Shearers' Quarters in Bruny Island, Australia by John Wardle Architects
Runner Up: Set on a working sheep farm, Shearers’ Quarters draws on rural and industrial archetypes
Among the many submissions for rural or vacation houses, Shearers’ Quarters, on the southernmost tip of Tasmania, clearly caught the jury’s eye. Set on a working sheep farm, however, this is no romantic idyll. Built on the site of an old shearing shed destroyed by fire in the 1980s, the new house overlooks a coastal panorama and sits as a companion to an existing historic cottage constructed by the original landowner, Captain James Kelly, who acquired the property in 1840.
The land is now owned and worked by the Wardle family and the new house is intended to host shearers and rural contractors, as well as family, friends and staff of John Wardle architects.
The plan transforms along its length, shifting its profile from that of a slender skillion at its western end, to a broad gable at its east end. This exposition of two primary forms of vernacular agricultural structures allows the plan to align exactly with both the fall of the land to the south and the line of the original residence along its north side.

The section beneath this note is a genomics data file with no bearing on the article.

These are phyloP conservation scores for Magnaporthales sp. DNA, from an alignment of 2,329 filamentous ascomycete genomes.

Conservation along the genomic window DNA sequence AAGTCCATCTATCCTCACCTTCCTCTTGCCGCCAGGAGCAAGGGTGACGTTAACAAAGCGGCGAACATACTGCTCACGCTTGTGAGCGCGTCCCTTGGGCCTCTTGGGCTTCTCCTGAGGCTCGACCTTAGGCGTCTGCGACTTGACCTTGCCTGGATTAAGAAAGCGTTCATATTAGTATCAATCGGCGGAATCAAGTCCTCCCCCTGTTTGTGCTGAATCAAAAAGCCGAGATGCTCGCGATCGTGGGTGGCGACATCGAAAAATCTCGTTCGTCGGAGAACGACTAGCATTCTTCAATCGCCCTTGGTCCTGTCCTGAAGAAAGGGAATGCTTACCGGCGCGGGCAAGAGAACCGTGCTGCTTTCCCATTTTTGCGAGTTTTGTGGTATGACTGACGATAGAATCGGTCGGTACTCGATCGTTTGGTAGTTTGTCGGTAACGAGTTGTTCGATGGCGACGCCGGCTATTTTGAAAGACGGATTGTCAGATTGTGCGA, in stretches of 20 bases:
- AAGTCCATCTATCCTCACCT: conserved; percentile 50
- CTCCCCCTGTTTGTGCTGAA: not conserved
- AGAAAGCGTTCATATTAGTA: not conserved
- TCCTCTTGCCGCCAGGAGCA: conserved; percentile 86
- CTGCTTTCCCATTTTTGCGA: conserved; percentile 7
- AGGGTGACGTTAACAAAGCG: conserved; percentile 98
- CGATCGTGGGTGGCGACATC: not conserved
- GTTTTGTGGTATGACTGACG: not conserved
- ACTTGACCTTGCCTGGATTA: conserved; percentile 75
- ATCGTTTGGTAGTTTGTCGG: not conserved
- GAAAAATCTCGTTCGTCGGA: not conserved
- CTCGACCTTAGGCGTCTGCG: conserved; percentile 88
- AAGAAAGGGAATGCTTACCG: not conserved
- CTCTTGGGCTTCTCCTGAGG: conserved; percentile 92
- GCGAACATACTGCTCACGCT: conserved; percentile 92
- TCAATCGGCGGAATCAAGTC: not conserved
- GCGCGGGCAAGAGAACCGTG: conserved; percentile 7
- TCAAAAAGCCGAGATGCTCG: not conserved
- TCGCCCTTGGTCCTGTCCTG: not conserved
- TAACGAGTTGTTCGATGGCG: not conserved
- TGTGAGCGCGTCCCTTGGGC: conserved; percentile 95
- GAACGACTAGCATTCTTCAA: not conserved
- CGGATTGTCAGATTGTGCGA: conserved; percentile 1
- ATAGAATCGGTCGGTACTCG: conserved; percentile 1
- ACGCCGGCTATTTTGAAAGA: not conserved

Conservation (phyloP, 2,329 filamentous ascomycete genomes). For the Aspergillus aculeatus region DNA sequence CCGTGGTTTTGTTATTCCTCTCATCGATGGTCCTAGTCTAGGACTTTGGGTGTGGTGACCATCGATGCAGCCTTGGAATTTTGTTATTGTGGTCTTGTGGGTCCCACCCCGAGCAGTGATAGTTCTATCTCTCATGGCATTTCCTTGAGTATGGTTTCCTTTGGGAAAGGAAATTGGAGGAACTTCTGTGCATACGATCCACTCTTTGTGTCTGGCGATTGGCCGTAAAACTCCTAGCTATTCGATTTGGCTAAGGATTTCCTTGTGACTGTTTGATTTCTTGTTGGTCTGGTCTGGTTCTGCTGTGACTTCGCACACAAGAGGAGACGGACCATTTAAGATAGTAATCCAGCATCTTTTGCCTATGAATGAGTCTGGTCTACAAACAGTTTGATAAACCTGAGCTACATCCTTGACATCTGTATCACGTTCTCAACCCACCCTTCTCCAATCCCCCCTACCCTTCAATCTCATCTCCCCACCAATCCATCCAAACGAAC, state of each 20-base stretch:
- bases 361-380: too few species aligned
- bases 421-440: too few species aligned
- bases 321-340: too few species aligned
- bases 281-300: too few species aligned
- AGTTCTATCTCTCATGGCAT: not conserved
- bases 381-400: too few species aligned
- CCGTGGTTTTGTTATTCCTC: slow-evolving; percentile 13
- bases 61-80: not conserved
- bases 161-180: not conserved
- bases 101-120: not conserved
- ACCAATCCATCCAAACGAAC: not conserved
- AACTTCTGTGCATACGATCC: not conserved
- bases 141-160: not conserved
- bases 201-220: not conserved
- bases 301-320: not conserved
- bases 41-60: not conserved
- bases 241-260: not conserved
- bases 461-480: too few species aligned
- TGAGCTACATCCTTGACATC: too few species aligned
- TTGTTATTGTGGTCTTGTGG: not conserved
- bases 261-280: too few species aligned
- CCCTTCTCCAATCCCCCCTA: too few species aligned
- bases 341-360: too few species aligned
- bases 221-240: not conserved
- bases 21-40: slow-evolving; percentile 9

The inset veranda on the north edge shifts alignment with the ridge to line up exactly with the veranda of the original house. This transformation also allows the building to broaden at its eastern corner to encompass the living area, which flares out and opens up to the ocean views.
Alluding to the agricultural context, corrugated galvanised iron is used for the cladding and timber (notably pine) for the interior. Many materials are recycled; bedrooms, for instance, are lined with old applebox crates. A responsive approach to environmental issues is manifest throughout, from the siting of the house (sheltered from prevailing winds), to openable louvres and vents for natural ventilation.
Rainwater is harvested for drinking, lavatories and showers, and waste water is treated on site and used to irrigate a small native plantation. The jury admired the innate sense of poetic rusticity coupled with a beautifully precise approach to detailing and materials.
Architect: John Wardle Architects
Interior designer: Jeff Arnold
Kitchen appliances: Smeg
Bathroom fittings: Zucchetti
Photographs: Trevor Mein